Sarmiento, Valeria 1948-

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SARMIENTO, Valeria 1948-


Born 1948, in Valparaiso, Chile. Education: Attended the Universidad de Chile, Viña del Mar; married Raúl Ruiz (a film director), 1969.


Writer, movie director, movie producer, and movie editor. Director of the films Sueño como de colores (documentary short; title means "I Dream in Color"), 1969; (director, with Raúl Ruiz, and coproducer and coeditor) Poesia popular: la teora y la práctica (documentary short; title means "Popular Poetry: Theory and Practice"), 1972; (and codirector and editor) Nueva cancin (chilena) (unfinished short; title means "New Song [Chilean]"), 1973; La Femme au foyer (La dueña de casa; The Housewife), (documentary short), 1975; Le Mal du pays (documentary; title means "The Bad Thing about This Country"), 1979; Gens de toutes partes, Gens de nulleparte (documentary; title means "People from Everywhere, People from Nowhere"), 1980; El hombre cuando es hombre (documentary; title means "A Man, When He Is a Man"), 1982; Latin Women (television documentary), 1992; Elle (title means "She"), 1995. Also editor of numerous films; actor in the film Diálogo de exiliados, 1974.


San Sebastian International Film Festival award for best new director, 1984, for Our Marriage.


(With Jose Trina; and director) Rosa La China (screenplay), Madragoa Filmes/Gemini Films, 2002.

Also director and author of the scripts for El Hombre cuando es hombre, 1982; Notre marriage (international English title Our Marriage), 1984; (written with husband, Raúl Ruiz) Amelia López O'Neil, 1990; and Inconnu de Strasbourg, 1998. Contributor to periodicals, including Marie-Claire, Positif, and Afterimage.


Valeria Sarmiento is a Chilean filmmaker. Although Chile's vibrant film culture gave birth in 1962 to the important international film festival at Viña del Mar, it is difficult to speak of a Chilean national cinema until the late 1960s. In the brief moment of Salvador Allende's presidency (1970-73), Chilean national cinema blossomed. Most of Chile's filmmakers supported Allende's Popular Unity coalition government. Despite political, ideological, and economic difficulties, they managed to make an unprecedented number of films, both independently and with state aid given through national universities, the Ministries of Agriculture and Education, and three state-owned television channels. In 1973 President Allende's government was ousted by a military coup. General Pinochet's repressive dictatorship brutally squelched opposition voices and many Chileans who had supported Allende fled their native land. Among those who went into exile were Chile's artists and filmmakers, most notably poet Pablo Neruda, novelist Isabel Allende, and filmmakers Miguel Littin, Raúl Ruiz, his wife Valeria Sarmiento, and Marilú Mallet.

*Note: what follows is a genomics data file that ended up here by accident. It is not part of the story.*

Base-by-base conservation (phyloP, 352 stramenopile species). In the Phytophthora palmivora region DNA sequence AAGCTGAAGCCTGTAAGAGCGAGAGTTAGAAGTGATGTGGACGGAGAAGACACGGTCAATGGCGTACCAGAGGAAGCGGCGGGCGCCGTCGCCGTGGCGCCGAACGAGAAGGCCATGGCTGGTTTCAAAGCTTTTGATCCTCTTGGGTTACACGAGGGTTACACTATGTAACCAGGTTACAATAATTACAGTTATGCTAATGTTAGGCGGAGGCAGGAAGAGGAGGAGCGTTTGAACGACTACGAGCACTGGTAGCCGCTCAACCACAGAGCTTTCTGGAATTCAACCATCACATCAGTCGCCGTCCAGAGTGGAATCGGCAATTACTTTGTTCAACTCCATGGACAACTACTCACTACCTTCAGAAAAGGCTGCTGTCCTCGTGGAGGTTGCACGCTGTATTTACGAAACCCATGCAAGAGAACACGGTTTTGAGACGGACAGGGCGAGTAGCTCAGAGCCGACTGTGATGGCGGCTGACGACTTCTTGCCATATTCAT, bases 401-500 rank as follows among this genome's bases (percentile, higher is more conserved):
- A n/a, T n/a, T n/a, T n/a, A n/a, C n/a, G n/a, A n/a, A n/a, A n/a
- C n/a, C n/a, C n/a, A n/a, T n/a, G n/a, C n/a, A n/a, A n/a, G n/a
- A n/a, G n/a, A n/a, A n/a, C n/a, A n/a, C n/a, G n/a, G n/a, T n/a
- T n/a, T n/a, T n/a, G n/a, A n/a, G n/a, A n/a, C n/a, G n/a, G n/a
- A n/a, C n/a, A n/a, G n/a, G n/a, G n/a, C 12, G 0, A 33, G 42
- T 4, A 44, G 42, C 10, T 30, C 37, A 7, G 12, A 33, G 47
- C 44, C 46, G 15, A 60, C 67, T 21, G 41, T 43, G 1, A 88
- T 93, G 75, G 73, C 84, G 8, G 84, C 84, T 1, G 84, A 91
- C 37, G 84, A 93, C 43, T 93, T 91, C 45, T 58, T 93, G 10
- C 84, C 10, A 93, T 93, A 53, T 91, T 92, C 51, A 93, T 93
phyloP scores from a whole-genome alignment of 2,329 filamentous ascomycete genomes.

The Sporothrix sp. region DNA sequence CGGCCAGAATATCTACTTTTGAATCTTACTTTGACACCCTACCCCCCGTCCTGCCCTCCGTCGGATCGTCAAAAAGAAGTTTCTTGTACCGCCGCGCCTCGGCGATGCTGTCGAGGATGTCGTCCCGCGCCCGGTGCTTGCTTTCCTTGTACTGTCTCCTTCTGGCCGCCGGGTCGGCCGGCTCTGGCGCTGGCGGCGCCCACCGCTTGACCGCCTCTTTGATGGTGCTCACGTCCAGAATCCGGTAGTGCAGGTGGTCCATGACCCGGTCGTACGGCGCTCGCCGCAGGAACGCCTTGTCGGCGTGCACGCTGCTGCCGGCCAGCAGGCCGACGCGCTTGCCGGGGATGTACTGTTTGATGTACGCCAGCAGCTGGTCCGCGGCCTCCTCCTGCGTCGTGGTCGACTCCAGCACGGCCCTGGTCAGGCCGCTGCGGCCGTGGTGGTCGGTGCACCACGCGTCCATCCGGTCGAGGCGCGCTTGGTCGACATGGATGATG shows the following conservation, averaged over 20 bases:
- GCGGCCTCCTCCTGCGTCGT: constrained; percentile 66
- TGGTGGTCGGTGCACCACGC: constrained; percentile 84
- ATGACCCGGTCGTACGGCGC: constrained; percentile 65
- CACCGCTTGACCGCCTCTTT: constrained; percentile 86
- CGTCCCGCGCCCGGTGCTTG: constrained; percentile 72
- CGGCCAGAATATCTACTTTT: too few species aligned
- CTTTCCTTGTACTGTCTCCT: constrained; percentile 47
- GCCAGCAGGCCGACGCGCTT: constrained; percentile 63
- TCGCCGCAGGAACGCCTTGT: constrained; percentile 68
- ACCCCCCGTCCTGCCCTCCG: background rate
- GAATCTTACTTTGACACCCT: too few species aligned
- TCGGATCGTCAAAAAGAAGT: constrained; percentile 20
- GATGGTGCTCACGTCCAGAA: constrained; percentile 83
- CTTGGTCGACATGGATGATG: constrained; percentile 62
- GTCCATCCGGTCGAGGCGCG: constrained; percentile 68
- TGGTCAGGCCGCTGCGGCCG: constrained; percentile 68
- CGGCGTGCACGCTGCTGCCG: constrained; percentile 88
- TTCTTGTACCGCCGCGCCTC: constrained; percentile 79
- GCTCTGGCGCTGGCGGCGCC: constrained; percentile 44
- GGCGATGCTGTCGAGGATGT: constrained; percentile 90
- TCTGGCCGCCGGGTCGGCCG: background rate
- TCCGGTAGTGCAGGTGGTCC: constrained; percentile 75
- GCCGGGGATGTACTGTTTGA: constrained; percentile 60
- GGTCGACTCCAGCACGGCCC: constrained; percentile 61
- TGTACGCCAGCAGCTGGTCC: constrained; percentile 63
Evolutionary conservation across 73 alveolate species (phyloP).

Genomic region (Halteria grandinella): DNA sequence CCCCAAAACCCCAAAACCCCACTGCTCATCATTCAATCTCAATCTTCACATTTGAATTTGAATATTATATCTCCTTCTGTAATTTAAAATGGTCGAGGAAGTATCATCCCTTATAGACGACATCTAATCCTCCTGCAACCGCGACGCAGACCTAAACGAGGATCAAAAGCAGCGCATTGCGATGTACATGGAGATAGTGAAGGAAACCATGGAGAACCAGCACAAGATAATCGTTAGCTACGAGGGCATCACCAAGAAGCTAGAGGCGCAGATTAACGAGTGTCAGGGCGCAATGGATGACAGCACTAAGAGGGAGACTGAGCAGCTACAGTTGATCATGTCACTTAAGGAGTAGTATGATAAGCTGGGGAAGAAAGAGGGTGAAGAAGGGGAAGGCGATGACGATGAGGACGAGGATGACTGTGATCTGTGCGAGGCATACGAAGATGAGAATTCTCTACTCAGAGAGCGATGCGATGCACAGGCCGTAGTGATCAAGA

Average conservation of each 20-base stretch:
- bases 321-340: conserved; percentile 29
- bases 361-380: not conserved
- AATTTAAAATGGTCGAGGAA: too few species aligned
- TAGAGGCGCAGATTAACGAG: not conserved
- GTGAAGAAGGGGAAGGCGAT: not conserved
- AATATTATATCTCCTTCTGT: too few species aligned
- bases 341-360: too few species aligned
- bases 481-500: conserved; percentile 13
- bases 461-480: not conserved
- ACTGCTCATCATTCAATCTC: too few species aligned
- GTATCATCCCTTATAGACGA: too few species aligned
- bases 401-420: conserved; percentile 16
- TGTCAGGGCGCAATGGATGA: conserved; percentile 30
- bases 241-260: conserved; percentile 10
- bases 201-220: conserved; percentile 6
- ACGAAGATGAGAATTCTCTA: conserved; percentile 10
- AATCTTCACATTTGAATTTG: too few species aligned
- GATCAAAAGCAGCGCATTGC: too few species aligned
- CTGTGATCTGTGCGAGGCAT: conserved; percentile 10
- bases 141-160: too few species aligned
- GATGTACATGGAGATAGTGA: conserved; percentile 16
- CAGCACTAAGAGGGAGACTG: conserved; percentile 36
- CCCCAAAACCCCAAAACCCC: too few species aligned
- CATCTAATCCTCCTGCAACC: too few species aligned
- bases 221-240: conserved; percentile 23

Chilean cinema in exile, particularly in the immediate postcoup years (1973-79), has been referred to as a Cinema of Resistance. These films, while not a movement in the traditional aesthetic, theoretical, or political sense, shared common themes and goals: a celebration of Chilean culture as it grew under Allende; building a consensus against the military junta; and the liberation of Chilean and Latin American peoples governed by repressive regimes. Valeria Sarmiento is among this generation of Chilean filmmakers who began their careers in the 1960s and supported the Popular Unity government of Salvador Allende with their films. Her husband, Ruiz, an internationally acclaimed filmmaker, was also politically active in the 1960s and throughout the Allende years. Sarmiento and Ruiz sought political asylum in Paris in the wake of the 1973 military coup. Sarmiento found it difficult to finance new film projects because she was not as well known as her husband. Many potential funders felt that Sarmiento's work was derivative of Ruiz's and did not merit their investments. Although she was able to make a living as an editor, Sarmiento still speaks of this period as one of the most difficult and demoralizing of her career. Her first films made in exile dealt specifically with exile and the exile's identity struggle in an adopted land. Subsequent projects explored constructions of Latin American identity in a more general sense. Although many of her films examine women's and feminist issues, their constant concern with Latin American realities prohibits pigeonholing her work as "feminist."